Ali Velshi: Age fifty. Born in Nairobi, raised in Toronto. Northern Secondary School, Toronto; BA, religious studies, Queen’s University, Kingston, Ontario. Velshi is a Muslim of Gujarati descent, whose father, Murad Velshi, began as a master baker in his native South Africa and later became a Canadian politician.
I often find the best way to evaluate a financial reporter’s work is to look back a few years. A brief survey indicates that Velshi’s instincts have been excellent across the board, q.v. this interview he gave Arabic Knowledge@Wharton in 2011 (“If you have money and you have the ability to borrow, you will first of all likely never see rates as low as they are right now.… If I could afford to buy 10 houses across America right now with 20% down, I would do that…because if I regard them as long term investments, the interest rate alone, regardless of the appreciation of the asset, I’ll win on that”).
Though he has a fine résumé (CNN, Al Jazeera; noted reporting on Katrina and on the assassination of Benazir Bhutto, in addition to finance), Velshi’s greatest asset to MSNBC goes politely unmentioned: he is a gently self-deprecating Muslim of great patience and insight, who couches much of his analysis in the neutral perspective of business, with a lighthearted spin. “I look like a boiled egg,” he once lamented to an interviewer, vastly downplaying his even-tempered charisma. He’s a very good Twitterer; he “has fun with it,” as in this recent retweet from Samantha Bee mocking his show’s awkward guest lead-in style.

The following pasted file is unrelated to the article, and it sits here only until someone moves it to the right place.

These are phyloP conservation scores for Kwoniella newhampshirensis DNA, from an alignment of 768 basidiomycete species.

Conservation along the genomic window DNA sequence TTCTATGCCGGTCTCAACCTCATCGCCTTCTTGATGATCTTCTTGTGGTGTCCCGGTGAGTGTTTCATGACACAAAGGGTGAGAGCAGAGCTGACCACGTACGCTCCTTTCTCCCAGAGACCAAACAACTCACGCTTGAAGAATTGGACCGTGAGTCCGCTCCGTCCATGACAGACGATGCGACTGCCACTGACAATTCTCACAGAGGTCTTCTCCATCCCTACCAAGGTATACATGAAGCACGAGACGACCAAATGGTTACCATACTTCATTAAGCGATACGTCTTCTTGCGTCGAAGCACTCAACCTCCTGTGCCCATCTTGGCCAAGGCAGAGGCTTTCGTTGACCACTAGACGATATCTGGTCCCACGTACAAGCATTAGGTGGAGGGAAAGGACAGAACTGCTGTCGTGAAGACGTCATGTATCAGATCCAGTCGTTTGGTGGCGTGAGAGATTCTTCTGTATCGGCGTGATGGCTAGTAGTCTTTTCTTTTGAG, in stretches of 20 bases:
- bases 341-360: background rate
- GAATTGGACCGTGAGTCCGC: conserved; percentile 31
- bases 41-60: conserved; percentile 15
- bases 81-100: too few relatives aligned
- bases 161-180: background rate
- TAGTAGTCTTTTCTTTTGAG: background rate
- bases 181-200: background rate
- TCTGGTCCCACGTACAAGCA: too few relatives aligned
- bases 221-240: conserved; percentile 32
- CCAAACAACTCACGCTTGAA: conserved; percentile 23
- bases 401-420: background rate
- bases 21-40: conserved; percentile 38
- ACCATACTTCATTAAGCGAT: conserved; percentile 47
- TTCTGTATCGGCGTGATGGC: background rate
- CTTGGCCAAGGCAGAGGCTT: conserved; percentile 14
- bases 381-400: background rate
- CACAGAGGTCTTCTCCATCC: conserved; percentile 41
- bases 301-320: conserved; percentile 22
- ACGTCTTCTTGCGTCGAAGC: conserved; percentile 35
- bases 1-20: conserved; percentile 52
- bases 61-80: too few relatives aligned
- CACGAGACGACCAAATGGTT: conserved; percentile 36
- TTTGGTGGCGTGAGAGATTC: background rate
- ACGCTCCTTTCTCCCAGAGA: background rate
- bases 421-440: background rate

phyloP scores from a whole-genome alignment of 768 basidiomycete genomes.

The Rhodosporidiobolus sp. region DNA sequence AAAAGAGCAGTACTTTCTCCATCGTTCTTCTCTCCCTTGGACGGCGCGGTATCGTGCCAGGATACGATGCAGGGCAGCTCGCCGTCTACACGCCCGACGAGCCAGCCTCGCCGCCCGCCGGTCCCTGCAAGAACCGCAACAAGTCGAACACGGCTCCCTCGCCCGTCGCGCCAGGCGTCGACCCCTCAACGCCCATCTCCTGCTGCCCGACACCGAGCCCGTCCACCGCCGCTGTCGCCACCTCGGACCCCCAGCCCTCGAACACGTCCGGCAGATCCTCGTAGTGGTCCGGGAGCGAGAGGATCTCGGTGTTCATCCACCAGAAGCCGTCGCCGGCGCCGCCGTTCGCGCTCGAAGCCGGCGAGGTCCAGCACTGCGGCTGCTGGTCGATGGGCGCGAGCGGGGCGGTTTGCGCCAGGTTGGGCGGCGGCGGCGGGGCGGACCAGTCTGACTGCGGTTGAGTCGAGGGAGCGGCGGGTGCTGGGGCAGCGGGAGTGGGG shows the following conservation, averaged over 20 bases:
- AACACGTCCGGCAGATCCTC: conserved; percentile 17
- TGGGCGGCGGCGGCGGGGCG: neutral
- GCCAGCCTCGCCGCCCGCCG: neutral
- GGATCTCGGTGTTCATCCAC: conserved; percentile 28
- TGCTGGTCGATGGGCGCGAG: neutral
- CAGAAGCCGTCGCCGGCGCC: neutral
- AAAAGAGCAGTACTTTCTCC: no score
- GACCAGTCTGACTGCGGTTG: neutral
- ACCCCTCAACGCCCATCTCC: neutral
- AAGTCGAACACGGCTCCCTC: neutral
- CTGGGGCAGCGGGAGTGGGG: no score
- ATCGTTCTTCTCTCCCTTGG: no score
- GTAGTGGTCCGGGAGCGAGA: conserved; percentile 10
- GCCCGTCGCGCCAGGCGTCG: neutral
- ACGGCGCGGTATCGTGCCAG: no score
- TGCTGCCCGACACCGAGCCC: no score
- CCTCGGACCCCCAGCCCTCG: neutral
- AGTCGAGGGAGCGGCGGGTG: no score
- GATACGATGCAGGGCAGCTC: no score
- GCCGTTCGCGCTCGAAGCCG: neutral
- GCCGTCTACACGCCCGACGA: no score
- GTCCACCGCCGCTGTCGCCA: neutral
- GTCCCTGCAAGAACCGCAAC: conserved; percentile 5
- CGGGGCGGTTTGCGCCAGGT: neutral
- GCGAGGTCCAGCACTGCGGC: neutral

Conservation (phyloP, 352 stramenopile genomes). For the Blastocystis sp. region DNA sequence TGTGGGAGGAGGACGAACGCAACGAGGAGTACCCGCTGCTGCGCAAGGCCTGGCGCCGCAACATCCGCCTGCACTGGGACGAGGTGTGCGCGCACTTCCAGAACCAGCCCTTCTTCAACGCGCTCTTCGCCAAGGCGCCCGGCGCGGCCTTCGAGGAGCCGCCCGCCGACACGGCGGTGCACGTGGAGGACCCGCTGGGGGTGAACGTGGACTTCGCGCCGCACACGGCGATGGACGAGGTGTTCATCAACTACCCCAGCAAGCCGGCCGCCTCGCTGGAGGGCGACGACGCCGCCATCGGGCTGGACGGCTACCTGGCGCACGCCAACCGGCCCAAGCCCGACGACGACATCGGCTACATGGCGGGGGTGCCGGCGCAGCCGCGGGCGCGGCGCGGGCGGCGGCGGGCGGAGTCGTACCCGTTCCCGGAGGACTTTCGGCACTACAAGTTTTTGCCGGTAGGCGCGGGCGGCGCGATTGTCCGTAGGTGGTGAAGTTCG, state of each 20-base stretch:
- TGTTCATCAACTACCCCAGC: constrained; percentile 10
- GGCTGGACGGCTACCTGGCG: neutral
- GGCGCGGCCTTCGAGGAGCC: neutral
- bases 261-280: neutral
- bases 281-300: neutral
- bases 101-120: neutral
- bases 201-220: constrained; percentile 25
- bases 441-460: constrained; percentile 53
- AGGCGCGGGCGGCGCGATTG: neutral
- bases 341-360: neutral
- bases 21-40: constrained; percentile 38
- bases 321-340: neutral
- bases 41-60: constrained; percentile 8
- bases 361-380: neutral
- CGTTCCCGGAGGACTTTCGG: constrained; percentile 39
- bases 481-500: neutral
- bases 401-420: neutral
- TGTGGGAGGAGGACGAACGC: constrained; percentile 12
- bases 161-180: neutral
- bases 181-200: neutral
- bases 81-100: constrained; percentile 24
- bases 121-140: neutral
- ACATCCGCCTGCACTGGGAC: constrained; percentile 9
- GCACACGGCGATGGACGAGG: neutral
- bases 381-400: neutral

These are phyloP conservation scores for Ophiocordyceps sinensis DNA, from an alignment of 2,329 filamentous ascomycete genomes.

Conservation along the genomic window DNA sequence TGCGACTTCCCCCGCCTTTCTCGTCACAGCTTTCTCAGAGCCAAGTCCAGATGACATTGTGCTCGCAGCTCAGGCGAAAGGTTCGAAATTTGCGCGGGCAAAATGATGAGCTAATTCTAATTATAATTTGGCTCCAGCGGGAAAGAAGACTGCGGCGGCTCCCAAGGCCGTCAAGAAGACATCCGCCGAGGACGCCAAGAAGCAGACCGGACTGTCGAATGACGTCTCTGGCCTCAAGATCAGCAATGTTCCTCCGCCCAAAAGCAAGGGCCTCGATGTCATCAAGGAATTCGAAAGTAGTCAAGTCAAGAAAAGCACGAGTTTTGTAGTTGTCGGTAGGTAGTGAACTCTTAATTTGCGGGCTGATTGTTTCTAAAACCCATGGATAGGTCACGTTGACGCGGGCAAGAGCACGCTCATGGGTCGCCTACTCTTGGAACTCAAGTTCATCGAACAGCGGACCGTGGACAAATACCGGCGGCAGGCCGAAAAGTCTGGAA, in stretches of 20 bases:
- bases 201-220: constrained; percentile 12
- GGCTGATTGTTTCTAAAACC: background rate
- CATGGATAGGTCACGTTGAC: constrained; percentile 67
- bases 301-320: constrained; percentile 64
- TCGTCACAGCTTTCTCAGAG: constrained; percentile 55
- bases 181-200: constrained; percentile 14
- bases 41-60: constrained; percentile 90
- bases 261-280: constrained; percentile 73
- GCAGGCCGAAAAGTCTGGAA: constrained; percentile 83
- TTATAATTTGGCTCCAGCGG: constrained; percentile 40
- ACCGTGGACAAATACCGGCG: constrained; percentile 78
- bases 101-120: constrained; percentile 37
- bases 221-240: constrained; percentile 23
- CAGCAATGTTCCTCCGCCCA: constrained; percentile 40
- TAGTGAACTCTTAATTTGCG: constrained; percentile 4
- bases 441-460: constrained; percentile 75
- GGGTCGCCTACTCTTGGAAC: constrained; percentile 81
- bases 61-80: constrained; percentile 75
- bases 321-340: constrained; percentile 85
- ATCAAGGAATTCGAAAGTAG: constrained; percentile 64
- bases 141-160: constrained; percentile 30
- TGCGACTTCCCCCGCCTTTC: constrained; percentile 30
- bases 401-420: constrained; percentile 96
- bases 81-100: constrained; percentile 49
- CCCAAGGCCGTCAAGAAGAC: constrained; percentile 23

“I actually AM a Kenyan-born Muslim,” reads his Twitter profile. At a time when Fox is actively stoking Islamophobia, the mere sight of Velshi silkily reporting alongside Stephanie Ruhle is of incalculable value just as a counterweight, presenting sanity against insanity. “I’m a nonpartisan, equal-opportunity fact checker,” Velshi has said. He’s not above giving people what for if they’re disrespecting facts, though.
Velshi has been married since 2009 to Lori Wachs, partner in Springboard Growth Capital, whom he met when she was a guest on his show. She has two children from a former marriage. They split their time between Bryn Mawr, PA, and New York City.
Editors note: CJR has appointed its own outside public editors for four vital news outlets — The New York Times, The Washington Post, CNN and MSNBC — that currently lack any public ombudsman. You can reach them at firstname.lastname@example.org. (Any messages will be treated as off-the-record unless otherwise agreed.)